'The Nevers': Tom Riley on How Augie's Turn (and His Penance Relationship) Will Progress in Part 2

“Obviously, everything has slightly changed — potentially,” HBO star tells TheWrap

Jennifer Maas

HBO

(Warning: This post contains spoilers through the Season 1 Part 1 finale of HBO’s “The Nevers.”)

HBO’s Joss Whedon-created fantasy series “The Nevers” concluded the first half of its first season Sunday with an episode that quenched fans’ thirst for knowledge about Amalia True (Laura Donnelly), her best friend Penance Adair (Ann Skelly), and the Galanthi, the mysterious being that bestowed powers upon them and thousands of other people in Victorian England.

One of those people is Augustus “Augie” Bidlow (played by Tom Riley), who spent the first six episodes of “The Nevers” coming to terms with the fact he has a “turn” at all – and a rather special one at that.

Here TheWrap speaks with Riley about the Season 1, Part 1 finale and where things go from here for Augie and his bird-mind control power, as well as his budding romance with Penance.

Now that we know the Galanthi came back from the future to Victorian London, bringing “Stripe” into Amalia’s body and raining spores down on so many people, including Augie, to give them very specific powers, what do you think the reason behind Augie’s ability is?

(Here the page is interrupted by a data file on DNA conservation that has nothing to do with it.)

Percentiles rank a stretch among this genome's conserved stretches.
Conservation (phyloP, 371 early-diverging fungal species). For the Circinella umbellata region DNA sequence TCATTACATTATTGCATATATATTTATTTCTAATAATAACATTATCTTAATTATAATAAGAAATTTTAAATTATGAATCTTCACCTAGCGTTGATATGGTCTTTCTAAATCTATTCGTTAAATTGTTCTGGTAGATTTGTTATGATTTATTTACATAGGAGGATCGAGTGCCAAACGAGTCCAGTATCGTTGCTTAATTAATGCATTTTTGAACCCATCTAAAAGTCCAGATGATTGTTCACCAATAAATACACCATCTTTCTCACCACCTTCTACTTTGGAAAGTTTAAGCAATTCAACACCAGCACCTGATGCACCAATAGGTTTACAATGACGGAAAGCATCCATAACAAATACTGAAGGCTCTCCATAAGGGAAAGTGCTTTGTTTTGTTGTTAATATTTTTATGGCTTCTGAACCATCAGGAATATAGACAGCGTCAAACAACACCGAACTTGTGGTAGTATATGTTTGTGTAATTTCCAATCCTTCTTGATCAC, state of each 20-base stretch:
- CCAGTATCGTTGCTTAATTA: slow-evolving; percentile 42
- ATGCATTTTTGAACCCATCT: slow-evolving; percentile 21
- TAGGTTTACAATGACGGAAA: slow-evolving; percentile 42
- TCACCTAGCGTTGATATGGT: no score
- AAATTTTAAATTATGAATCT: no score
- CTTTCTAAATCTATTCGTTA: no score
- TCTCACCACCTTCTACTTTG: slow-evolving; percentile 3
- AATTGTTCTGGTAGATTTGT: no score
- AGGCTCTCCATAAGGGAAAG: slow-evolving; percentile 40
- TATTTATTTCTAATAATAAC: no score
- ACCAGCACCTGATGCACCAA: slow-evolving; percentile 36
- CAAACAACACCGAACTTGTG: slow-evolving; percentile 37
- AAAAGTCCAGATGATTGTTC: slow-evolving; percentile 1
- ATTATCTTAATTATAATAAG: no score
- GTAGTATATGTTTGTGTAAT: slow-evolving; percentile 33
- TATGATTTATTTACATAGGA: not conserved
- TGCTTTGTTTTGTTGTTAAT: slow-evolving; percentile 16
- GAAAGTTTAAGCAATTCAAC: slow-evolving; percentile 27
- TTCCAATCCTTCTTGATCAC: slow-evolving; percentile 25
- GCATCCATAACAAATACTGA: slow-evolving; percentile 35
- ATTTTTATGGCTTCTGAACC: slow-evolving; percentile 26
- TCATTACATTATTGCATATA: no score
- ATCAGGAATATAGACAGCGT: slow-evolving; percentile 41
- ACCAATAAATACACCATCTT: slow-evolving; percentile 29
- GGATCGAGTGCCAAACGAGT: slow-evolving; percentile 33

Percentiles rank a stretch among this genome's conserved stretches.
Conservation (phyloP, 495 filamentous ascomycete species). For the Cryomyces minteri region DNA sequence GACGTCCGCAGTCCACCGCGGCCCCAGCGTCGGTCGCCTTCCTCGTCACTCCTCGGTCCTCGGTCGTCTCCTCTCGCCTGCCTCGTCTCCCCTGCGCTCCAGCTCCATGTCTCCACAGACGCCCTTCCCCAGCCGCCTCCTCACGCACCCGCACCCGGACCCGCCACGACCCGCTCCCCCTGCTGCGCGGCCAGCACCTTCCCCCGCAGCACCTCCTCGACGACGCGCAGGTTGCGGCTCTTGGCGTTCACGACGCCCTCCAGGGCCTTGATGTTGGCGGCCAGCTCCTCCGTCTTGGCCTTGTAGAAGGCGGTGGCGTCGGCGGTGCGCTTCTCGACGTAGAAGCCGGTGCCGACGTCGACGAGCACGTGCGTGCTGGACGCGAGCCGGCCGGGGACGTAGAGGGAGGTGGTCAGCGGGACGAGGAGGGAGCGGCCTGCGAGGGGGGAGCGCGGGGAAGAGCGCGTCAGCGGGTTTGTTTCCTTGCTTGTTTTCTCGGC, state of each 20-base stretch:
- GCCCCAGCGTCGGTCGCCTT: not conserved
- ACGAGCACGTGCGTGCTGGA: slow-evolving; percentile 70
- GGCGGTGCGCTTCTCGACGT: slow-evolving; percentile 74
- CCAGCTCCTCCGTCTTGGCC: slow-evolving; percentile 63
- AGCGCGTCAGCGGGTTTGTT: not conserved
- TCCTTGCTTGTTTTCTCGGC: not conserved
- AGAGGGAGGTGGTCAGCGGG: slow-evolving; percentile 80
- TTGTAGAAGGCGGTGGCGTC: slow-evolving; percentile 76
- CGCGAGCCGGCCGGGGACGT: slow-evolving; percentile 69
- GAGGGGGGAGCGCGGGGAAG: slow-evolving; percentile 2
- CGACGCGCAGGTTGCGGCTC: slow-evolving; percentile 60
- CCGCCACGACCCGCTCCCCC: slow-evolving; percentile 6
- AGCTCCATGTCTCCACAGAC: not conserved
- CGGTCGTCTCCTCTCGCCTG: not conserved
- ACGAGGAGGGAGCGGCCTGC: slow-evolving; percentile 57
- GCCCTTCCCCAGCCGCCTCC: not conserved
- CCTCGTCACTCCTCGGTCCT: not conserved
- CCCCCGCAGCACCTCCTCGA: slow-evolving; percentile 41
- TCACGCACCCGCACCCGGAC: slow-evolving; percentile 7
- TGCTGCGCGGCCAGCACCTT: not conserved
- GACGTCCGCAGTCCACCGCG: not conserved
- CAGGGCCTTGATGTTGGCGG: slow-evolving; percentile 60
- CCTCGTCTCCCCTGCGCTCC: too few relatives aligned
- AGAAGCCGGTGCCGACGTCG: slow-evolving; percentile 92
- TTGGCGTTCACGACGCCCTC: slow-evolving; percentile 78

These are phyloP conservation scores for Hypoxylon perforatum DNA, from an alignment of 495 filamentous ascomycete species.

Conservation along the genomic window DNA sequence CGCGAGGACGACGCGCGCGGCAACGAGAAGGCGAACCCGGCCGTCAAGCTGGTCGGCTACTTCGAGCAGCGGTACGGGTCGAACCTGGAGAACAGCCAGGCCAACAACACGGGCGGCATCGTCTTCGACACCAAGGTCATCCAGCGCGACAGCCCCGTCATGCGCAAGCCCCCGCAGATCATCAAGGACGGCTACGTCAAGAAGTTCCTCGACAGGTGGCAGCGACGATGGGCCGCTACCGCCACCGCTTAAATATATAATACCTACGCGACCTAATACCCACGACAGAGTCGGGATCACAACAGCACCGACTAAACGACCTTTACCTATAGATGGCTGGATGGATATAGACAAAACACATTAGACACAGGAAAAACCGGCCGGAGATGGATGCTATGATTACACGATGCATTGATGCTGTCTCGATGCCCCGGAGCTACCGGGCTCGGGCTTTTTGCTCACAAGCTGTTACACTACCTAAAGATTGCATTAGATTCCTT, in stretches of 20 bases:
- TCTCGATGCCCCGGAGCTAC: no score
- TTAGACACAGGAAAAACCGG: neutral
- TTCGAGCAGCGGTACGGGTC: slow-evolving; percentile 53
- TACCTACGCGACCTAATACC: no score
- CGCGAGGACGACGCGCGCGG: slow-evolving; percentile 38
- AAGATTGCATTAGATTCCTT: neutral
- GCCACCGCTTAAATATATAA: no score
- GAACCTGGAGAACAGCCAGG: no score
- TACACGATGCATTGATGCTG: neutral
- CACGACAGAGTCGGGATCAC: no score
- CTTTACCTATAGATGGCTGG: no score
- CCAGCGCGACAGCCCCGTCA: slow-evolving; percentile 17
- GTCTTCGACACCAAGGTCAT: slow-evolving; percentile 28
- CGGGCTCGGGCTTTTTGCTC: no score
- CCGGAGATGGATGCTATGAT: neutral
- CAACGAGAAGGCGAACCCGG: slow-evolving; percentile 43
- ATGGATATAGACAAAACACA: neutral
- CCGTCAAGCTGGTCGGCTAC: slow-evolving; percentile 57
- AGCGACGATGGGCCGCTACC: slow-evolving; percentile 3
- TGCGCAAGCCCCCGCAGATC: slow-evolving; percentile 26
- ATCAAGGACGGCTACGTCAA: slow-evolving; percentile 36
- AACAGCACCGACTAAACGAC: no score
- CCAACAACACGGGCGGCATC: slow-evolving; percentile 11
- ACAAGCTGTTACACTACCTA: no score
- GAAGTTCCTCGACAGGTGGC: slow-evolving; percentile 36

In that final episode, you learn that the notion of spores in the future, what they kind of did to like Knitter and those other people who were trying to support the Galanthi, it enhanced their empathy. It seemed to just sort of make them better versions of themselves. And for whatever reason, in the future – this is me speculating – but for whatever reason in the future, that did not necessarily lead to the best outcome for mankind, seemingly. So there is a possibility that the Galanthi is trying something else in the past. This is pure speculation, I do not know this one way or the either. But it’s either gone wrong, or there is a grander plan at work. And it certainly appears to be enhancing things inside people that were already there. And with Augie, for me, the byword for Augie, from the very beginning when I initially signed on to the job with “patience.” I was told, just be patient. And which then, of course, the COVID pandemic and splitting the season into two made it the most patience I’ve ever required for anything. And Augie’s journey to what this turn is is going to be – he’s going to make a very slow discovery and the audience is going to go along with that discovery of just how potentially powerful what he has inside him could be. Because it certainly starts, the first episode, with him thinking, “Oh, there are just kind of birds following me. I don’t know about that. I don’t like it.” And then you get a brief glimpse in the sixth episode of him managing to use that power in a far more impressive way than we’d seen previously. So it’s going to be his journey towards understanding what he is capable of – both in his turn and socially and with who he is.

In Episode 5, Augie makes the choice to go with Amalia’s team to try to find and communicate with the Galanthi, rather than join Penance’s mission to attempt to save Maladie at her public hanging. We haven’t seen the two reconcile since the teams came back together, so what can you tell us about where things are headed for the potential couple now?